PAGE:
In the world of construction, demolition and agricultural equipment, AdBlue removal has become a major topic for debate, as whilst it is an important, vital, and in some cases legally required substance when driving on the road.
However, whilst that may be the case for vehicles, for construction equipment and equipment exclusively used off-road, the case for AdBlue is somewhat more contentious, and there can be very specific cases where the amount of AdBlue required overrides its environmental benefits.
Here is an explanation of what AdBlue does, its inadvertent issues in the construction industry and why and how you may want to remove it.
What Is AdBlue?
AdBlue is the official trade name for diesel exhaust fluid (DEF), a liquid that reduces nitrogen oxides that are found in diesel exhaust emissions.
It is a sterile urea substance that works similarly to how it works in the human body; it safely breaks down nitrogen oxides, a harmful family of pollutants, into nitrogen and water, which are both naturally found in the atmosphere.
It was required as a consequence of more efficient diesel engines, which could use excess air pumped into the engine to reduce the amount of soot and unburned fuel from being expelled from the engine.
Because this produced more nitrogen oxides, and nitrogen oxides both monoxide and dioxide contribute to air pollution and acid rain, DEFs such as AdBlue, a trademark of the VDA, the German Association of the Automotive Industry, became more widely used.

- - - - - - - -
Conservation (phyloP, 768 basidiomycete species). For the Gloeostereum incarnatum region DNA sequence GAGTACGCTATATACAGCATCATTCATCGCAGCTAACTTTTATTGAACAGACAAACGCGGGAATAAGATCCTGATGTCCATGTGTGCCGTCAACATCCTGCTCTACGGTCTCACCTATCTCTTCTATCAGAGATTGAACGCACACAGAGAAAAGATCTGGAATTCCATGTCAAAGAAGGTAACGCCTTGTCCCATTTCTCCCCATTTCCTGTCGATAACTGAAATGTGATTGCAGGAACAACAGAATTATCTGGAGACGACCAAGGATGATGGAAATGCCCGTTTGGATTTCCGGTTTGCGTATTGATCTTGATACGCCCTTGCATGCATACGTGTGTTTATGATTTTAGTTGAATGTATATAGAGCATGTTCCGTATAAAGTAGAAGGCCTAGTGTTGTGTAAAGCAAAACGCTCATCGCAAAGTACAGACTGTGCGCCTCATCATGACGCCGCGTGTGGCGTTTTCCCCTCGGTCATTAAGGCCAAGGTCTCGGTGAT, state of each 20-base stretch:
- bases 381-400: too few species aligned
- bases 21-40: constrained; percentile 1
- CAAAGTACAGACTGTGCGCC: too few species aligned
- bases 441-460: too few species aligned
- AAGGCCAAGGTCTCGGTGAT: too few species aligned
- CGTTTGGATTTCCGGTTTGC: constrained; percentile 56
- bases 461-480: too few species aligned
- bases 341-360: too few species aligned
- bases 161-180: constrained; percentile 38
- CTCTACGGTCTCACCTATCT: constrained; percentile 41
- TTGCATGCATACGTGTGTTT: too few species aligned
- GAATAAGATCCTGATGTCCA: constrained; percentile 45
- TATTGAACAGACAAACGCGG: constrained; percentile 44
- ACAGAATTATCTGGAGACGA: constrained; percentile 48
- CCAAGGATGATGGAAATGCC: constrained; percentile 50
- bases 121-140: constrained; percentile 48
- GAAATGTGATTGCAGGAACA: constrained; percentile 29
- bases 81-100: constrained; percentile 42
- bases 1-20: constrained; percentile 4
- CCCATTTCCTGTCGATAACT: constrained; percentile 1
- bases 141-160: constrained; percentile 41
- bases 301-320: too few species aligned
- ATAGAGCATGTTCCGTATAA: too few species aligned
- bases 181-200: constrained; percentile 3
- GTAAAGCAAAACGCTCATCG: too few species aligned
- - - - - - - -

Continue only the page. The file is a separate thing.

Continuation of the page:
It is fed into the exhaust at a rate of around a litre every 600 miles, depending on how hot the engine gets or how much it is used, based on an engine control unit that measures speed. Operating temperature and other parameters to ensure an optimal amount is used.
What Problems Can It Cause Construction Equipment?
However, when a machine is run at a low temperature, such as driving at low speeds or making short but frequent journeys, AdBlue can be less effective a measure to reduce emissions, and the complexities of the system can cause all manner of problems for a construction fleet.
The Selective Catalytic Reduction system (SCR) which uses AdBlue relies on a range of sensor modules and pumps, which all have the chance of failing and causing adverse results, the worst of which is locking the ignition as if there were no AdBlue in the system.
As well as this, AdBlue can be costly for a huge fleet, potentially costing as much as £1 per litre, as it is not an optional choice such as biofuels. If the ECU detects a deficiency in AdBlue it will display warning lights and refuse to start the engine.
However, for some models of engine, there may be a solution.
What Options Are There For AdBlue Removal?
As the system is linked to the ECU of many modern engines, removing the AdBlue system is a multi-step process. However, once completed, they can bypass the system entirely, allowing a company the option of using AdBlue when it is appropriate and turning it off when on-site.
There are several solutions, but the most simple involves the use of an emulation box, which is fitted inside the cab after the faults have been reset, and will disable the NOx system and AdBlue system, stopping the dashboard lights from firing and ensuring your ignition works every time.